The press took whatever ammunition Allen supplied and buried him with it, sometimes rightly and sometimes wrongly. He was painted as a trouble-maker, as a player with entitlement issues. The stories wouldn’t have been as interesting if the reporters divulged that Phillies management granted the star certain privileges (driving to games, taking time off, etc.), so that never made it to print. And so with the blessing of the fan base, Allen was traded.
After his trade, he didn’t stop producing. He earned 4 more All-Star selections. He was awarded the MVP in 1972, a year in which he batted .308, with 37 HRs, 90 runs scored, 113 RBI, and 19 steals for the Chicago White Sox. He did return to Philadelphia in 1975 for two more seasons with the Phillies before finishing his career in Oakland in 1977.
Instead of going down in history with the likes of Schmidt, Roberts, and Carlton, Dick Allen is remembered more for being controversial than for being talented. Because Philadelphia couldn’t look past his off-the-field issues and see his on-the-field skills, he remains one of the most underrated athletes to play in Philadelphia.
Brad McCrimmon was the kind of player that every coach would love to have. The 5’11” defenseman combined exceptional positioning with hard-nosed play. “Beast” did all the workman-type, little things that need to be done for a team to be successful, but also contributed offensively when called upon. He sits at #11 on our list of the Most Underrated Athletes in Philly Sports History mainly because he was paired with Flyers-great Mark Howe. Howe was much more offensive than McCrimmon, and thus enjoyed much more of the spotlight. However, McCrimmon’s teammates and coaching staff knew that his solid play and defensive mind allowed Howe to roam free without sacrificing the team’s defensive integrity.
McCrimmon joined the Flyers for the ’82-’83 season and never registered a negative plus/minus in his five years in Philadelphia. He was integral to the ’84-’85 and ’86-’87 teams that reached the Stanley Cup Finals. Statistically, the Howe-McCrimmon pairing’s best season was ’85-’86: Howe scored 24 goals, totaled 83 points, and had a plus-minus of 83; McCrimmon scored 13 goals, totaled 56 points, and finished with a plus 83. Surprisingly, not one other Flyer defensemen finished on the plus side that season.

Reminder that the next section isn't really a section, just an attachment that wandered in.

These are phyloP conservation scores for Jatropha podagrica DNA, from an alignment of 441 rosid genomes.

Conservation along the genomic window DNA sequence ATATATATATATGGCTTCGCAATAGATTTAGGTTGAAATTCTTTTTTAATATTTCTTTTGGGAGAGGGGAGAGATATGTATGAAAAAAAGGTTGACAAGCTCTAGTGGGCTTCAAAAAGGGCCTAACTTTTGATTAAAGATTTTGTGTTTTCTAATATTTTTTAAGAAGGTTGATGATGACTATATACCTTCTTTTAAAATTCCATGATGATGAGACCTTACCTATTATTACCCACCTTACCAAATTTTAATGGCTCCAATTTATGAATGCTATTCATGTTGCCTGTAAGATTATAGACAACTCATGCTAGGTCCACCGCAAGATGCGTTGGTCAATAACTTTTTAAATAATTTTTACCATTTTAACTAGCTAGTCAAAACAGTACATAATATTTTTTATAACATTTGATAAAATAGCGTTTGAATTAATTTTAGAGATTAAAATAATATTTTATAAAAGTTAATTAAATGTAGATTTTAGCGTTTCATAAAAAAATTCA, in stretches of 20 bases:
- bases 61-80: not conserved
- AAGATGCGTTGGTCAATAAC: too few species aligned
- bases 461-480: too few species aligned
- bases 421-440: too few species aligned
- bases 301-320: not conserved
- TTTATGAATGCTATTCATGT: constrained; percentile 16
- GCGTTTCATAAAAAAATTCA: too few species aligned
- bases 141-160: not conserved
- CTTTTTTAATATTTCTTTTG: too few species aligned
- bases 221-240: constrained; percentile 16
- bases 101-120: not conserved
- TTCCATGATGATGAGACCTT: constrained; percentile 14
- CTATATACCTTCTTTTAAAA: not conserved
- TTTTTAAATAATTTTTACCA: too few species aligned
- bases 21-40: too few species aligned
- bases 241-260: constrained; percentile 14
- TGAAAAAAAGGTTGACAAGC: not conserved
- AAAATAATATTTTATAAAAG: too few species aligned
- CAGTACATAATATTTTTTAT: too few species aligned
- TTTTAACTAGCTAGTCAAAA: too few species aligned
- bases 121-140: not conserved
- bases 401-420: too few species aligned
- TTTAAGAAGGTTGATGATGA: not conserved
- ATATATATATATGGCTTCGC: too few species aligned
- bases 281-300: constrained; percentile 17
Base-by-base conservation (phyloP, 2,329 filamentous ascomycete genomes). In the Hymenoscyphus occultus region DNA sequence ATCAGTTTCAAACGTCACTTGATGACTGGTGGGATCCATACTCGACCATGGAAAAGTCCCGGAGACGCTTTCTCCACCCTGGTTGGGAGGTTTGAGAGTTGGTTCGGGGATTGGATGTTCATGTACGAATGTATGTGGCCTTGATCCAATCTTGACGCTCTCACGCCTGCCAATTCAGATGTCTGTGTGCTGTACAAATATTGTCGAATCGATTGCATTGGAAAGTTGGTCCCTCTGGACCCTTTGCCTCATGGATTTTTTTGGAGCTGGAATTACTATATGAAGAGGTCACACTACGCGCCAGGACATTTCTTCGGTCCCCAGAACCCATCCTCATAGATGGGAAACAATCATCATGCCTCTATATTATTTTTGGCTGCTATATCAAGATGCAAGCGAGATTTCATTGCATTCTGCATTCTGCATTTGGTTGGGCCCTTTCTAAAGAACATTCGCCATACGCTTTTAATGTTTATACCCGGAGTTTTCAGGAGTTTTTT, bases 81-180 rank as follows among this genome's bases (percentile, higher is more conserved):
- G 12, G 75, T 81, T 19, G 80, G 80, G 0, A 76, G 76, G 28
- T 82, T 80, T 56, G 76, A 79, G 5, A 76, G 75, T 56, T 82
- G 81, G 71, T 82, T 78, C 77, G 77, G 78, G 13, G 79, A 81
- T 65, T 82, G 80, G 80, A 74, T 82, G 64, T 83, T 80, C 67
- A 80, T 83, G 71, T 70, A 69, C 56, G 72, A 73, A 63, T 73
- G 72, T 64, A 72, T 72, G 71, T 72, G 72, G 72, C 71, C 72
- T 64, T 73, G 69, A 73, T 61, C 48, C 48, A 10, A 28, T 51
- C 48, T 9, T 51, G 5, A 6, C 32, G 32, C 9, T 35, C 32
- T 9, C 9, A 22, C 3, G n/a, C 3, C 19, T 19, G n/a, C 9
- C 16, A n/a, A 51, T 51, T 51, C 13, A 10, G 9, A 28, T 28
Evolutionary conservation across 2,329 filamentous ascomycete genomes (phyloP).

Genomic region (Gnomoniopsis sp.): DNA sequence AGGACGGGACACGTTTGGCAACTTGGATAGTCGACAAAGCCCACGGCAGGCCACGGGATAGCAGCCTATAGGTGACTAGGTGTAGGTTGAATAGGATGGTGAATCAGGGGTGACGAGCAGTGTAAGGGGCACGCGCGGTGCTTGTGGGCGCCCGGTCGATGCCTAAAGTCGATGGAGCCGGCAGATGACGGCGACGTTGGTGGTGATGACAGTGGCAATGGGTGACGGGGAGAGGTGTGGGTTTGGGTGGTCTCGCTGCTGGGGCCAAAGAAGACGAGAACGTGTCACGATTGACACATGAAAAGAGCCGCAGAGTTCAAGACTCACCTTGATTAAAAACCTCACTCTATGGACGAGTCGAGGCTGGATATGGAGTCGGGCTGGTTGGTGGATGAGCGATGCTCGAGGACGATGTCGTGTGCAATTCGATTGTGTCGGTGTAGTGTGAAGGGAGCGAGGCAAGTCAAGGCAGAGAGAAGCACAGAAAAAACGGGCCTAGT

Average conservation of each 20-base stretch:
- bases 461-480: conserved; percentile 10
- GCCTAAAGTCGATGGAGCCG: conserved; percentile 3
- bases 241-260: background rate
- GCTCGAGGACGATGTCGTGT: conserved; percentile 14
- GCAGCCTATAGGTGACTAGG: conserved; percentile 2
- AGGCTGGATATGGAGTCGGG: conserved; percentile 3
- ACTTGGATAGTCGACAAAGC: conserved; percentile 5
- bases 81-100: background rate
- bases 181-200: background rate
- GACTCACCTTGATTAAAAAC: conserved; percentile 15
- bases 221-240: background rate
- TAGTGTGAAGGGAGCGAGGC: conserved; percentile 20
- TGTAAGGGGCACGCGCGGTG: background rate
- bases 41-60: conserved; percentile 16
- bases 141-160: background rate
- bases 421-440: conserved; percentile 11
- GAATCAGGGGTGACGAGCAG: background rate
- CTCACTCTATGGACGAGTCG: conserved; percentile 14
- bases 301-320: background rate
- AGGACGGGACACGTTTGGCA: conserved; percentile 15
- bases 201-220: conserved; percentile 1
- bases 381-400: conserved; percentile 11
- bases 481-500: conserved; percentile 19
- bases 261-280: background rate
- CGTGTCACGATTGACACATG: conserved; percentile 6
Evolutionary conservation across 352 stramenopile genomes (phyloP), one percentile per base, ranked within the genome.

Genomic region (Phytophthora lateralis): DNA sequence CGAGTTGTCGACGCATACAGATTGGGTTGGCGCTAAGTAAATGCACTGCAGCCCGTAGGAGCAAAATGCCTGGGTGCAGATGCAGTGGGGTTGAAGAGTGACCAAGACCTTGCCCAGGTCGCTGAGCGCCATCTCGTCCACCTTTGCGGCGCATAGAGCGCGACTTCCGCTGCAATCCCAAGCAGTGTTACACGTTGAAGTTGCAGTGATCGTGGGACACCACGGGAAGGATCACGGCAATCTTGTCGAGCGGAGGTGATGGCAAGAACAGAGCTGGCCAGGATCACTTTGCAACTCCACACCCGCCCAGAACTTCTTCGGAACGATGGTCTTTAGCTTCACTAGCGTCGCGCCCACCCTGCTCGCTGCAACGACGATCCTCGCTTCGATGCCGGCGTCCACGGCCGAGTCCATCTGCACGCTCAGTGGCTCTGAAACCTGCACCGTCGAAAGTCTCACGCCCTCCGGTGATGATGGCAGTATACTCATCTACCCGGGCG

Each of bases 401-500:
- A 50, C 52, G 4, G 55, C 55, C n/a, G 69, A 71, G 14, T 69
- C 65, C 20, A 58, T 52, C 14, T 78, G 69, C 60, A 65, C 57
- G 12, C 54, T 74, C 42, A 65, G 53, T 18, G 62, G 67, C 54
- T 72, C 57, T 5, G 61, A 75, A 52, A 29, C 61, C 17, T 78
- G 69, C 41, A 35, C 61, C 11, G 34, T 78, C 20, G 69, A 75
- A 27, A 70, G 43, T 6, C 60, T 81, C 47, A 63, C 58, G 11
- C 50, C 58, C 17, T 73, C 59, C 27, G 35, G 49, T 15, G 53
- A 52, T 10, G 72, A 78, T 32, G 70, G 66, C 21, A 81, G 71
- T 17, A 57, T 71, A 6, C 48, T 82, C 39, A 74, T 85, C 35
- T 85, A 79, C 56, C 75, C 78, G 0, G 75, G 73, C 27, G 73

It wasn’t just Howe who benefited from being partnered with McCrimmon. McCrimmon’s error-free play and leadership made him a great partner for young defensemen. In 1987, McCrimmon was paired with young Gary Suter in Calgary. In 1991, while in Detroit, Brad McCrimmon was partnered with rookie Nicklas Lidstrom. Two years later he was paired with rookie Chris Pronger in Hartford.
Bill Meltzer interviewed Brian Propp and Mark Howe, who echoed the fact that McCrimmon never got his due:
Brad was a tremendous defenseman and teammate. He never got as much credit as he deserved, but the only thing he really cared about was winning.
He was a horse and an excellent all-around hockey player. I would play 33 and a half minutes a game and Brad played 27. He never got the credit he deserved but if you look at the defensemen playing then – or now for that matter – Brad was the kind of player who is rare to find.
The Brad McCrimmon story ends with tragedy. After his playing career ended he got into coaching. He served as an assistant for various teams in the NHL over the course of a decade and was hired to coach the KHL’s Yaroslavl Lokomotiv just prior to the 2011 season. Sadly, he was on the plane which crashed on September 7, 2011 and died along with 42 other players, coaches, and staff.
American-born NHL star John LeClair sits at No. 14 on our list of the most underrated athletes in Philadelphia sports history. His career spanned 16 seasons, 10 of which were spent wearing the Orange and Black (’94-95 to ’03-’04). There’s no denying the fact that John LeClair was one of the best scorers in the history of the franchise. A quick run-down of his resume makes this abundantly clear: